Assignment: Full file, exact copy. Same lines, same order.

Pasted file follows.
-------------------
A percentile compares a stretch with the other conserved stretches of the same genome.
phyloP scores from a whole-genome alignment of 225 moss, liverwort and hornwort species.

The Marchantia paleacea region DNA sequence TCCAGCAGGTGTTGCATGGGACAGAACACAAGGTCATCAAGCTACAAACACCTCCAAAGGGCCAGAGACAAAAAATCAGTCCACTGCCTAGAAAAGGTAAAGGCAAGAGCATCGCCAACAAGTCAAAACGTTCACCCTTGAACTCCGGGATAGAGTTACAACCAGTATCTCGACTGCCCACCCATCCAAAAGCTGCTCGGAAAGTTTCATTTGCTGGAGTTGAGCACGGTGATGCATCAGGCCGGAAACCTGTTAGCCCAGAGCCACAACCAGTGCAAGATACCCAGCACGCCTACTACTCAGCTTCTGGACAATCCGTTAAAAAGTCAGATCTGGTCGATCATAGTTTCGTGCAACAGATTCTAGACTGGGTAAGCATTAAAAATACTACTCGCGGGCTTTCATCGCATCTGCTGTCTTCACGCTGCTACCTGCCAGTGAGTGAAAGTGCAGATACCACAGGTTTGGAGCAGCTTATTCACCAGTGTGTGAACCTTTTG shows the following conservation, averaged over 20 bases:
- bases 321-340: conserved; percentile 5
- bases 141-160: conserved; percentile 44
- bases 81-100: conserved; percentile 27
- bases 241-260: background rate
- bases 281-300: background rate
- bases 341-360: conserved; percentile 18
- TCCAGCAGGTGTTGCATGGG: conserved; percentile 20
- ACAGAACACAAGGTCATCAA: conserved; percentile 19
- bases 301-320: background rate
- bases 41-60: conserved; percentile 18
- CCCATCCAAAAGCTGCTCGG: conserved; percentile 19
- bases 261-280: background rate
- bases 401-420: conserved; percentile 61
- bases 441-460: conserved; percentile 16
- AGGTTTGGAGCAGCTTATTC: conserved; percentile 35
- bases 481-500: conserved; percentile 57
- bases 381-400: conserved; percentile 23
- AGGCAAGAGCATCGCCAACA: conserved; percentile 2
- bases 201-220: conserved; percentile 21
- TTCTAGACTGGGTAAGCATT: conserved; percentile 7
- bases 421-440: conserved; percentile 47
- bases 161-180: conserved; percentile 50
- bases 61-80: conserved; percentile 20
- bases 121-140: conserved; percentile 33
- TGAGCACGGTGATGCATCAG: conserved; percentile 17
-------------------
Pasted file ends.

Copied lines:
A percentile compares a stretch with the other conserved stretches of the same genome.
phyloP scores from a whole-genome alignment of 225 moss, liverwort and hornwort species.

The Marchantia paleacea region DNA sequence TCCAGCAGGTGTTGCATGGGACAGAACACAAGGTCATCAAGCTACAAACACCTCCAAAGGGCCAGAGACAAAAAATCAGTCCACTGCCTAGAAAAGGTAAAGGCAAGAGCATCGCCAACAAGTCAAAACGTTCACCCTTGAACTCCGGGATAGAGTTACAACCAGTATCTCGACTGCCCACCCATCCAAAAGCTGCTCGGAAAGTTTCATTTGCTGGAGTTGAGCACGGTGATGCATCAGGCCGGAAACCTGTTAGCCCAGAGCCACAACCAGTGCAAGATACCCAGCACGCCTACTACTCAGCTTCTGGACAATCCGTTAAAAAGTCAGATCTGGTCGATCATAGTTTCGTGCAACAGATTCTAGACTGGGTAAGCATTAAAAATACTACTCGCGGGCTTTCATCGCATCTGCTGTCTTCACGCTGCTACCTGCCAGTGAGTGAAAGTGCAGATACCACAGGTTTGGAGCAGCTTATTCACCAGTGTGTGAACCTTTTG shows the following conservation, averaged over 20 bases:
- bases 321-340: conserved; percentile 5
- bases 141-160: conserved; percentile 44
- bases 81-100: conserved; percentile 27
- bases 241-260: background rate
- bases 281-300: background rate
- bases 341-360: conserved; percentile 18
- TCCAGCAGGTGTTGCATGGG: conserved; percentile 20
- ACAGAACACAAGGTCATCAA: conserved; percentile 19
- bases 301-320: background rate
- bases 41-60: conserved; percentile 18
- CCCATCCAAAAGCTGCTCGG: conserved; percentile 19
- bases 261-280: background rate
- bases 401-420: conserved; percentile 61
- bases 441-460: conserved; percentile 16
- AGGTTTGGAGCAGCTTATTC: conserved; percentile 35
- bases 481-500: conserved; percentile 57
- bases 381-400: conserved; percentile 23
- AGGCAAGAGCATCGCCAACA: conserved; percentile 2
- bases 201-220: conserved; percentile 21
- TTCTAGACTGGGTAAGCATT: conserved; percentile 7
- bases 421-440: conserved; percentile 47
- bases 161-180: conserved; percentile 50
- bases 61-80: conserved; percentile 20
- bases 121-140: conserved; percentile 33
- TGAGCACGGTGATGCATCAG: conserved; percentile 17